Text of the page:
The euro held near a 17-month low versus the dollar and hit an 11-year low against the yen on Monday as mass downgrades of euro zone states threatened the lending capacity of the euro zone's bailout fund and with Greece's future in the bloc unclear.
As Standard & Poor's downgraded nine euro zone countries, including France, talks between Greece and private creditors on a debt swap deal broke down, raising the risk of a messy Greek default and dousing last week's glimmers of optimism.
The euro's falls were not precipitous, however, with market participants saying the S&P downgrades had been well-flagged, but there were concerns the bloc's EFSF bailout fund may also lose its triple-A rating with S&P.
The rating of the euro zone bailout fund needs to be watched closely as do the Greek PSI negotiations and we are expecting the euro to remain under pressure, said Ian Stannard, head of European Research Strategy at Morgan Stanley.
The euro was down 0.1 percent against the dollar at $1.2667, vulnerable to a test of Friday's 17-month low of $1.2624. Trading volumes were reduced with U.S. markets shut for a public holiday while traders said European Central Bank buying of Italian and Spanish debt had provided some support.
Traders reported an option barrier at $1.2600 and stop loss orders around that level. A break below there would see the euro target its August 2010 low of $1.2588.
All the signals from S&P were that the crisis will get worse before it gets better and I struggle to find an argument for not being short of euro/dollar at the moment, said Niels Christensen, currency strategist at Nordea in Copenhagen.
It is difficult to see that any event will ease fears about the euro zone debt crisis.
Trendline support connecting the euro's July 2001 low, early 2002 troughs and its June 2010 low stood around $1.25. However, analysts said a lack of technical support below there meant the euro could quickly fall towards $1.20 and the 2010 low around $1.1875 once it falls below $1.25.
The euro fell 0.3 percent to 97.23 yen, near an earlier 11-year low of 97.04 yen hit on trading platform EBS, with traders citing euro selling by Japanese exporters. It stopped shy of strong option barrier support at 97.00 yen and large stop-loss orders below.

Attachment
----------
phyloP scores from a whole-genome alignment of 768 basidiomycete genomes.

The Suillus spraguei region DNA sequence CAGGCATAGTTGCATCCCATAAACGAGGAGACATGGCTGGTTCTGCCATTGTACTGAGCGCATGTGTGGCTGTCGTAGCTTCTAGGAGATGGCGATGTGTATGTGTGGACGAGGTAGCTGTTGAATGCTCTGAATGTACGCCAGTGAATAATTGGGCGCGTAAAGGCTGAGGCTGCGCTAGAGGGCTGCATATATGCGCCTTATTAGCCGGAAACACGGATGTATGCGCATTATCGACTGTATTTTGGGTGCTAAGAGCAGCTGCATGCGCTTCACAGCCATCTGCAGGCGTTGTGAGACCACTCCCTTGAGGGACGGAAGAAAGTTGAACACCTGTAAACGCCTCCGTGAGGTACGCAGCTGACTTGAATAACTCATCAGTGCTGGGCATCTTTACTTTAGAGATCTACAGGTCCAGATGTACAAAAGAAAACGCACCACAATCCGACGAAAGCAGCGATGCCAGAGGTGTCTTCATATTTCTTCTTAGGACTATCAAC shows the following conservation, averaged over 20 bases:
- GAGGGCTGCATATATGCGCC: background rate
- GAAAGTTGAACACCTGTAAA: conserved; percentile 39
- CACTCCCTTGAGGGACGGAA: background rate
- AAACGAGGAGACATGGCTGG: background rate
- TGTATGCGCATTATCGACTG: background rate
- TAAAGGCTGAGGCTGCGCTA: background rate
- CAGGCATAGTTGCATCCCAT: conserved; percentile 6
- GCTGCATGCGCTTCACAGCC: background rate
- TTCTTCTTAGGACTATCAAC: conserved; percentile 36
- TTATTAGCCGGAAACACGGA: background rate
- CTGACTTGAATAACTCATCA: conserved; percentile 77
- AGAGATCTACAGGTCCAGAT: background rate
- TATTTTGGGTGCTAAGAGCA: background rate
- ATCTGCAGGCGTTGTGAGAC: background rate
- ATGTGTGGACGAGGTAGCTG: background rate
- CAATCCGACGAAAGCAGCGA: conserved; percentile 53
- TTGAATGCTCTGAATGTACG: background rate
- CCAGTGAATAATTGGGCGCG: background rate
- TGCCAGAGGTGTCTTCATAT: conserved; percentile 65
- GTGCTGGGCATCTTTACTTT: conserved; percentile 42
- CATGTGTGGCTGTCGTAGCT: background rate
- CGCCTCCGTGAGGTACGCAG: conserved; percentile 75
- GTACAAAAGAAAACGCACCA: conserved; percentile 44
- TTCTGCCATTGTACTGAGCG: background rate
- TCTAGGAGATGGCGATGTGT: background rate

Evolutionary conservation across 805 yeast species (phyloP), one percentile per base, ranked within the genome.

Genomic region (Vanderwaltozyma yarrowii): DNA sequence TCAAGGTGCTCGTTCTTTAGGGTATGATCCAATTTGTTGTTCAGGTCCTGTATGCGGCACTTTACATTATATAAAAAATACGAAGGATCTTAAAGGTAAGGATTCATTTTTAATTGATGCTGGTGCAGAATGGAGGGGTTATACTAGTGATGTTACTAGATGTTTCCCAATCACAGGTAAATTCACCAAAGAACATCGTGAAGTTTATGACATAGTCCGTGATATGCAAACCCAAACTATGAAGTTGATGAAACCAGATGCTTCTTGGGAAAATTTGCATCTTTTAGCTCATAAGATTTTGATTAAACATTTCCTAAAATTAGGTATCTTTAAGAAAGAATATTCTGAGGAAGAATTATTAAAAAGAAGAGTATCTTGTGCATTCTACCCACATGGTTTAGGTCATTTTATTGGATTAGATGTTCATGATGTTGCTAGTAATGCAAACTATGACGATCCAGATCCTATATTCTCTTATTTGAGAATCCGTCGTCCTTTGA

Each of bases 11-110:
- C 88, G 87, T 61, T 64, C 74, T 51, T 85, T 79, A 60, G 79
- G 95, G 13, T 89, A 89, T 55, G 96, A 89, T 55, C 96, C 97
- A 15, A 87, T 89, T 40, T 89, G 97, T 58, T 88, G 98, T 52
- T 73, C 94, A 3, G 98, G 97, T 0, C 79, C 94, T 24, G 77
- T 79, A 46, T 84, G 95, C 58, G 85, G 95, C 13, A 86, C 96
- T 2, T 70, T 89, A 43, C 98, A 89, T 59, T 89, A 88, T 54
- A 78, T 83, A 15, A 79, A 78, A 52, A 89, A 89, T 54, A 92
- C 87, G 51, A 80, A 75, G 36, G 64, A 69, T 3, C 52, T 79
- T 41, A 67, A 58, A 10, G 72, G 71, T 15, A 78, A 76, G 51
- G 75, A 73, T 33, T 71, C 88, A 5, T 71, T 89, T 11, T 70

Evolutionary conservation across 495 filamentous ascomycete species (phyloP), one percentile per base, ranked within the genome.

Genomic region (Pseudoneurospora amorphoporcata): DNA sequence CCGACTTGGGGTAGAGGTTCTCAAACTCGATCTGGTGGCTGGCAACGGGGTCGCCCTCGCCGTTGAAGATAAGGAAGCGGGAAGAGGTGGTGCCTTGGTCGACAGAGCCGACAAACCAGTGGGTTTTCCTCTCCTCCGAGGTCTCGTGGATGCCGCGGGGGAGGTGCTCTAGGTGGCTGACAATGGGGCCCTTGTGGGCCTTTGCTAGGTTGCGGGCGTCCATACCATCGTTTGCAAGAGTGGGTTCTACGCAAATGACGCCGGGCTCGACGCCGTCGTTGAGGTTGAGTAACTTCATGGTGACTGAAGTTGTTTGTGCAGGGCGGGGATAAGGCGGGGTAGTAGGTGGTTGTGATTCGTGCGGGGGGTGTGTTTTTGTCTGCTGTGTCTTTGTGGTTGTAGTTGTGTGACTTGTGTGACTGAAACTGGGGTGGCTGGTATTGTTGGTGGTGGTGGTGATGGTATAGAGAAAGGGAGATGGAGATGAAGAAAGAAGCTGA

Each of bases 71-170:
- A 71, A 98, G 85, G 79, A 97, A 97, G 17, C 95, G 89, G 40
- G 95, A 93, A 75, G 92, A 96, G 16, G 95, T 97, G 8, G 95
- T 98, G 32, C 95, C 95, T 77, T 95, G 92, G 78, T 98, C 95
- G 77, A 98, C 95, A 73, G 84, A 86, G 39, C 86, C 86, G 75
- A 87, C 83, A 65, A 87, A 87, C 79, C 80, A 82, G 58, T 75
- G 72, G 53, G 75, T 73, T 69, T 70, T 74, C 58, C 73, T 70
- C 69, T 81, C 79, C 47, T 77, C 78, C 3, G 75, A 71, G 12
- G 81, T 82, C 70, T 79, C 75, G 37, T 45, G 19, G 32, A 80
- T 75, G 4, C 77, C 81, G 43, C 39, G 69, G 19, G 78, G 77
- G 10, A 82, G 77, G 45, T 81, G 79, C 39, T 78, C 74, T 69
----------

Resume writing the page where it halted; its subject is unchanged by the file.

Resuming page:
We think euro/yen could be about to move significantly lower and have a target of 93.50 yen, said Stannard.
RECORD SHORT EURO POSITIONS
With speculators' euro short positions at record levels, the single currency may gain some respite as investors take profit on those positions.
However, any such rallies were expected to be limited, with investors keen to put on fresh shorts.
The euro's drop against the yen prompted Japanese Finance Minister Jun Azumi to say he was worried about the euro's fall, adding currency moves had been a little rapid.
But analysts at Citi played down the possibility of yen-selling intervention against the euro.
Due to the economic slowdown in Europe, exports to Europe from Japan have been sluggish, suggesting that the magnitude of the currency impact may be somewhat smaller, Citi analysts Osamu Takashima and Issei Suzuki said in a research note.
With the euro under pressure, the dollar index .DXY reached a high of 81.702, within easy reach of a 16-month peak at 81.784 hit late last week, before easing to 81.473.
The dollar, however, slipped 0.2 percent against the yen to 76.73 yen, with traders citing Japanese exporter selling.
Traders have said market wariness toward the possibility of yen-selling intervention may increase if the dollar were to threaten to breach 75.00 yen.
Against the Swiss franc, the euro edged up to 1.2090 francs, with traders seeing a possibility it may test the Swiss National Bank's floor of 1.20 francs. Near-term support was expected from an options barrier at 1.2050 francs.